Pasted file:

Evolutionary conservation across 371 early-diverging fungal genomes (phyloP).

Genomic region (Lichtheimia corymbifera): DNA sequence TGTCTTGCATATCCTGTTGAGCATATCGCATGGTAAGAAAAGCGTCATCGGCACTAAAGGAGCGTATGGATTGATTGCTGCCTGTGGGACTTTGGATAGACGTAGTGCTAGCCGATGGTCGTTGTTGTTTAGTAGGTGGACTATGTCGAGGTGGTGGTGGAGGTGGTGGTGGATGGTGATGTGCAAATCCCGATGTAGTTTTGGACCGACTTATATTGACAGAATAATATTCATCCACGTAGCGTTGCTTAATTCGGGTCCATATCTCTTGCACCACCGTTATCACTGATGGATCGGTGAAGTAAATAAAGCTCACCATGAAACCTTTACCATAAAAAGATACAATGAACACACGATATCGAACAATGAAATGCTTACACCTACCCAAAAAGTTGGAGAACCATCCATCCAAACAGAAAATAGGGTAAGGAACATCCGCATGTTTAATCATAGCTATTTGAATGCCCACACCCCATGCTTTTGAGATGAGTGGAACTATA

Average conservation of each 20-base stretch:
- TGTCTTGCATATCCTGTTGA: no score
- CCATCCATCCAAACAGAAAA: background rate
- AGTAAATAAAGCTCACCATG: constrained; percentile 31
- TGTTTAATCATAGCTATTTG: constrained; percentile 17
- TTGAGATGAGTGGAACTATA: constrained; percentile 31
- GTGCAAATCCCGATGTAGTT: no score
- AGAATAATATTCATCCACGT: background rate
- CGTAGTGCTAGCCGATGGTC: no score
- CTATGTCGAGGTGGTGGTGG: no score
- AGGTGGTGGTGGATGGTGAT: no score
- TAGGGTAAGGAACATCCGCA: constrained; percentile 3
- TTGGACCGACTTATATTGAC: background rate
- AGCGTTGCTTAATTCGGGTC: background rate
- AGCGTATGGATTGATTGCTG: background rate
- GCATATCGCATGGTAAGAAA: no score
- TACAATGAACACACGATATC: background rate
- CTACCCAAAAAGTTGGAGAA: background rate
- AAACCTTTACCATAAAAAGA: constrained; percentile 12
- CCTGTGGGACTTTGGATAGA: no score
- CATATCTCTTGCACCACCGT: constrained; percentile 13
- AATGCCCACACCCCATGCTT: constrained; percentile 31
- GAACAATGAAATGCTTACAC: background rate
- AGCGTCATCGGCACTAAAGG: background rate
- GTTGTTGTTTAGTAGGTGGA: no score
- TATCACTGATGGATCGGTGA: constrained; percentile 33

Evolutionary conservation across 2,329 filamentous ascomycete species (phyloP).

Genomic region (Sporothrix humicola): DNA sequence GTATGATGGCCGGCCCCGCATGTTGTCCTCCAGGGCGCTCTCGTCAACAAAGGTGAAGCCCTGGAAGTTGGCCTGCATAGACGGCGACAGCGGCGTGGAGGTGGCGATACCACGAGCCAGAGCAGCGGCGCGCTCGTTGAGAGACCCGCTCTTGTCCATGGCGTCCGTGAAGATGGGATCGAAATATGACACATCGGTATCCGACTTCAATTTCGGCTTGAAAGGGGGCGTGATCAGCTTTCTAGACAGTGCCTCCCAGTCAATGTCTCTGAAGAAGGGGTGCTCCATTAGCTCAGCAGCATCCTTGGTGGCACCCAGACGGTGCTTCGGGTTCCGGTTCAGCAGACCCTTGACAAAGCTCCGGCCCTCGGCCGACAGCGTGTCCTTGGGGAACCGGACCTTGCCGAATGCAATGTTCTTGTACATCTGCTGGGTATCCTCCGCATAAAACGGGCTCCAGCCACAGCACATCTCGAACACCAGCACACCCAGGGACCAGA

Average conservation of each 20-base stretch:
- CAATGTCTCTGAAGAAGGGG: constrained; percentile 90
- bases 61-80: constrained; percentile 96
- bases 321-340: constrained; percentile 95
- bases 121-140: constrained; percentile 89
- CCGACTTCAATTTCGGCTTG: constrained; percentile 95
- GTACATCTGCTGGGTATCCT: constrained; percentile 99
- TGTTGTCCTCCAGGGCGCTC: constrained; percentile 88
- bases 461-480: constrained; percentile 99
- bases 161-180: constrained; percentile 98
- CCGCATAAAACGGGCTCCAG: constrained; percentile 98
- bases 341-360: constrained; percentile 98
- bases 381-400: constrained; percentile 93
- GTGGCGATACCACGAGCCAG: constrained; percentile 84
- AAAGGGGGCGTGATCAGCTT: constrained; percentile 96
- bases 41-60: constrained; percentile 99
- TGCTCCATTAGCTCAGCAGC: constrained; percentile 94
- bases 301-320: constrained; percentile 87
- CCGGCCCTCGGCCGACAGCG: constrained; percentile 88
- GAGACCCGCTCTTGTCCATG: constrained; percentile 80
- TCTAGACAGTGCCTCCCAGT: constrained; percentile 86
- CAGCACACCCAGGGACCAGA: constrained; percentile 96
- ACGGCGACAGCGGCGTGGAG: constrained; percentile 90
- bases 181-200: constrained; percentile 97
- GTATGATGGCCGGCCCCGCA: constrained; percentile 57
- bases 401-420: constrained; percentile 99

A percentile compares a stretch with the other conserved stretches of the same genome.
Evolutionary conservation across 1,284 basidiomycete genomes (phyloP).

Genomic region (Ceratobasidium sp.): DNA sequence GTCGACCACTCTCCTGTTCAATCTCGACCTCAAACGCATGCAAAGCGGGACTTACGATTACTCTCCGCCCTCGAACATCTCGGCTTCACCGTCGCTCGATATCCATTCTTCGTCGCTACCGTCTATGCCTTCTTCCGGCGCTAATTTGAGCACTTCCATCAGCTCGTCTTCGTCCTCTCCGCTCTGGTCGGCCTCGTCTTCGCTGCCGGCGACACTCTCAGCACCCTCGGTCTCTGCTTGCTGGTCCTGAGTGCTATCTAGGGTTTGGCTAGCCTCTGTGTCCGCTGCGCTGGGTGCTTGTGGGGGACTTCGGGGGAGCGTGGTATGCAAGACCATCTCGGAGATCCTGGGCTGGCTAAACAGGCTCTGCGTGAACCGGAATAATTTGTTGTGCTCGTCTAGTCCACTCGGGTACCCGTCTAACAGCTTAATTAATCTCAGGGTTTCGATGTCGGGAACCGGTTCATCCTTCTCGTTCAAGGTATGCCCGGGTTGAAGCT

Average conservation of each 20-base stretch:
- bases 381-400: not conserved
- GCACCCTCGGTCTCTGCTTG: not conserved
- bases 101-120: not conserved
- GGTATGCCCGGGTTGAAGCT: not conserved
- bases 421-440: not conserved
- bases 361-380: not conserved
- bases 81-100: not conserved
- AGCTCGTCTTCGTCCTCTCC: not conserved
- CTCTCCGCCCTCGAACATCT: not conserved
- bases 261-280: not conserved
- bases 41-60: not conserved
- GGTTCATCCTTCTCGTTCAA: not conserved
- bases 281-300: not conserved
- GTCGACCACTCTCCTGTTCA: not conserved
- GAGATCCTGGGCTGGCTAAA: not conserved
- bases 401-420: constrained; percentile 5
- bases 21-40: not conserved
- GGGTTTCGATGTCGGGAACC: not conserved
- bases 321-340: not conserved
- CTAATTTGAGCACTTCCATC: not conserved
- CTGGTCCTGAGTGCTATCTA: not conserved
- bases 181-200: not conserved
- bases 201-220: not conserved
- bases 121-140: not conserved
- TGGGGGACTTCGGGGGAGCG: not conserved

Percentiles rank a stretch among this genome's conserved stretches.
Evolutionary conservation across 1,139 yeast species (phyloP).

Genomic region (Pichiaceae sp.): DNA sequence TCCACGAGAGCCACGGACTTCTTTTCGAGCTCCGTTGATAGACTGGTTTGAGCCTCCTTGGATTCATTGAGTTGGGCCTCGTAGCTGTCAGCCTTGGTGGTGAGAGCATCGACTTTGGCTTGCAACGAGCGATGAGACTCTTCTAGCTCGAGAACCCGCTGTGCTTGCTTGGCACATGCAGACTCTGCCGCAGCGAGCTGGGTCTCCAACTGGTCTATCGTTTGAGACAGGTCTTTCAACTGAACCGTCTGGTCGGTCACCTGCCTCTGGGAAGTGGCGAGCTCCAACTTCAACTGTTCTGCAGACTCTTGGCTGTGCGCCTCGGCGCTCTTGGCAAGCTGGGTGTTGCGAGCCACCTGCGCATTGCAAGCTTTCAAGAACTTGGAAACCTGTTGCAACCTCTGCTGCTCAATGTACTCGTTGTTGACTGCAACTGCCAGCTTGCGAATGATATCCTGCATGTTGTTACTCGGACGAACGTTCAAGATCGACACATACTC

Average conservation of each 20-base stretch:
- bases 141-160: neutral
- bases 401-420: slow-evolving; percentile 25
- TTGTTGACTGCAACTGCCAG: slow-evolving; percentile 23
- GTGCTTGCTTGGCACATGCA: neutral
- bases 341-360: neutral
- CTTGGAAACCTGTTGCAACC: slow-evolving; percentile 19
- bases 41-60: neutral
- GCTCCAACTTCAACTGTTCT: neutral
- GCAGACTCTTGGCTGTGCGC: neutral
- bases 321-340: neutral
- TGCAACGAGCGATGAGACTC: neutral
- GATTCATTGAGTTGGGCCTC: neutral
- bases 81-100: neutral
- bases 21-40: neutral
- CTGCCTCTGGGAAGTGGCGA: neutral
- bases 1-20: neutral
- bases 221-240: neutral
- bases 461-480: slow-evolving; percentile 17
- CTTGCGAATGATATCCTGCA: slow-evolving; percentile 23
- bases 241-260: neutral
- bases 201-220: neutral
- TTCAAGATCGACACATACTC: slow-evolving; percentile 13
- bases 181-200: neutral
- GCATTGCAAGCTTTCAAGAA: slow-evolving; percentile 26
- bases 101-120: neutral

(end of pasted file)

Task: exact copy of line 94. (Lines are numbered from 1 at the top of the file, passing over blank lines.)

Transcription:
- bases 341-360: neutral